*Thought Crime Klaxon*

Just when you thought things couldn’t get any sillier on twitter with the conviction of Paul Chambers for “menace” after he tweeted about blowing up an airport with the clearly jocular:

Crap! Robin Hood airport is closed. You’ve got a week and a bit to get your shit together otherwise I’m blowing the airport sky high!

Yet more ludicrous charges for thought crime have been dragged up by the Police against a Conservative councillor. It seems that Gareth Compton a councillor for Birmingham has been arrested by the police after posting a series of reactions to a broadcast on BBC Radio 5 Live by controversial columnist and all-round-irritant Yasmin Alibhai Brown. Mr Compton would appear to have said:

Can someone please stone Yasmin Alibhai-Brown to death? I shan’t tell Amnesty if you don’t. It would be a blessing, really. #R5L

Now, let me just make quite clear before I go any further that what follows is commentary: Yasmin Alibhai Brown is, in my eyes, a first class irritant. A commentator so pointless and facile that I’d rather hurl myself out of a second story window than sit through her rants on Any Questions or whatever else she might pop up on; but I don’t wish that Ms. Alibhai-Brown be stoned to death – nor would I encourage others to act on the tweet. Ok? There, that should cover off the thought-crime police, now we can continue…

So. It was a stupid thing to say: imbecilic indeed – especially if you’re a posting in a public broadcast space, doubly so if you’re a politician, and absolutely if you’re on the right talking about a high profile minority woman on the left with a set of lungs on her.

But, really – it clearly wasn’t calling for her to be actually stoned to death, she’s a public figure – she should have a thicker skin: believe me, as someone that’s dealt with cases of prolonged stalking and threatening behavior, there is a time and a place to call the police, but this clearly wasn’t it… It wasn’t even close.

It shouldn’t be forgotten that we’re talking about Yasmin Alibhai Brown, a woman who holds some pretty polarized views herself, she’s certainly not been afraid to dole out tongue-lashings for individuals and institutions over the years, so surely she must know that she’ll occasionally be a target of vicious language herself?

It’s simply a common expression of speech that sees people wishing “death” on each other, most often said in an entirely flippant throw-away fashion. Whether it be the surly teenage ‘drop dead’ or the theatrical sighs of exasperation willing the lord to smite whoever is gracing the One Show’s sofa with lightning, pestilence and locusts that almost everyone I know has performed to one degree or another from time to time. It’s flippant, it’s forgotten almost as soon as it’s said and all it’s doing is acting as a micro-valve to express dissatisfaction, disagreement or disillusionment.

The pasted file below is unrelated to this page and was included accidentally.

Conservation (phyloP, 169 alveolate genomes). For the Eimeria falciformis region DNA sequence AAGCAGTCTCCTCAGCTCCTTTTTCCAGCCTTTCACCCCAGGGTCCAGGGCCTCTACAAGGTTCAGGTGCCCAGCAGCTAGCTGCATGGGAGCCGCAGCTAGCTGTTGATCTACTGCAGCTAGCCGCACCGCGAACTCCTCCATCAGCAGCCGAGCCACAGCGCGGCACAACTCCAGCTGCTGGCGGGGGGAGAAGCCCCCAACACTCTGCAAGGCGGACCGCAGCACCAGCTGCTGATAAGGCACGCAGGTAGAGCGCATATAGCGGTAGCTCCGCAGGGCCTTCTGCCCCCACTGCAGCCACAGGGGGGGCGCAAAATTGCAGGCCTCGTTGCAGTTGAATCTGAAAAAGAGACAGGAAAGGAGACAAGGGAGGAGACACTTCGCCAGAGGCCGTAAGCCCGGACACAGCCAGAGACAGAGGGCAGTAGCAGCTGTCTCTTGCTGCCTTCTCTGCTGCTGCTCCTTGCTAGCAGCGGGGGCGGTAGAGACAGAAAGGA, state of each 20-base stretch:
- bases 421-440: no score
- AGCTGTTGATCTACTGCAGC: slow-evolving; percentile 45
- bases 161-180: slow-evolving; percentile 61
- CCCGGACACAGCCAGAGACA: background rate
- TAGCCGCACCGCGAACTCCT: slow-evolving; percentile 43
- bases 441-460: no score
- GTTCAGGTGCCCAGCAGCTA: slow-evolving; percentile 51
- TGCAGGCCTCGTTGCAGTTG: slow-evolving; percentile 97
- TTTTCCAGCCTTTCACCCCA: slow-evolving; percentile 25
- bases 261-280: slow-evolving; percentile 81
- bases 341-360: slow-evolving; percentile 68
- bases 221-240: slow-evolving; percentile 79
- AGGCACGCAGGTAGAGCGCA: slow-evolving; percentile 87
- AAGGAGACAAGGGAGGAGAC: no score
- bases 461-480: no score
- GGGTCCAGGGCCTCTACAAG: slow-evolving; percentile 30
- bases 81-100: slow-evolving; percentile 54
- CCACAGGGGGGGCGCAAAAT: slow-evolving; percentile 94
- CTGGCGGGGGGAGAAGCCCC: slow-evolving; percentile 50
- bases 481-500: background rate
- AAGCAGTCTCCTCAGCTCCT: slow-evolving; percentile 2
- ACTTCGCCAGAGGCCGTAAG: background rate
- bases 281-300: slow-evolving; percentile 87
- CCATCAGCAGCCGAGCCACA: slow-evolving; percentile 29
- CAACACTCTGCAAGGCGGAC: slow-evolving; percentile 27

I’m very concerned that the long arm of the law is insidiously extending into people’s opinions online. It’s a dangerous precedent: just think how long it might be before any joke or satire is considered threatening, just where would you draw the line? If he’d said he wished an asteroid to land on her head, would that have still had the police rushing to his door? Let’s face it Mr Compton’s stones, baying mob, and yasmin in a hole awaiting her fate are deadly but, just like my asteroid, clearly imaginary and highly unlikely.

This is a matter of thick vs thin skin – it feels awfully like short term political point scoring – how many times has Mrs Thatcher been ‘killed’ in commentaries ranging from TV satire to bloggers young enough to have not even been sparkles in their fathers’ eyes online? It must be hundreds, and if we add in posts on message boards, IRC, twitter, facebook, social websites and political forums it’ll add up to hundreds of thousands. Did the police swoop in on all of them? Is Maggie furiously calling the police demanding they round up the culprits with all the lightness of touch of a falling anvil? No. Of course she isn’t.

There is a time and a place for involving the authorities – when your safety is genuinely threatened yes, when you’re a little hurt by a comment online… No. I hope the complaint against Gareth Compton will be dropped – I hope he learns from this that Twitter is a public forum, but I have a horrible feeling this will end in resignations and more wasting of taxpayers money while the CPS drag someone in front of a judge for what amounts to thought crime.

I’ll be keeping an eye on this story as it develops, in the meantime I’ll be awaiting my asteroid with glee.

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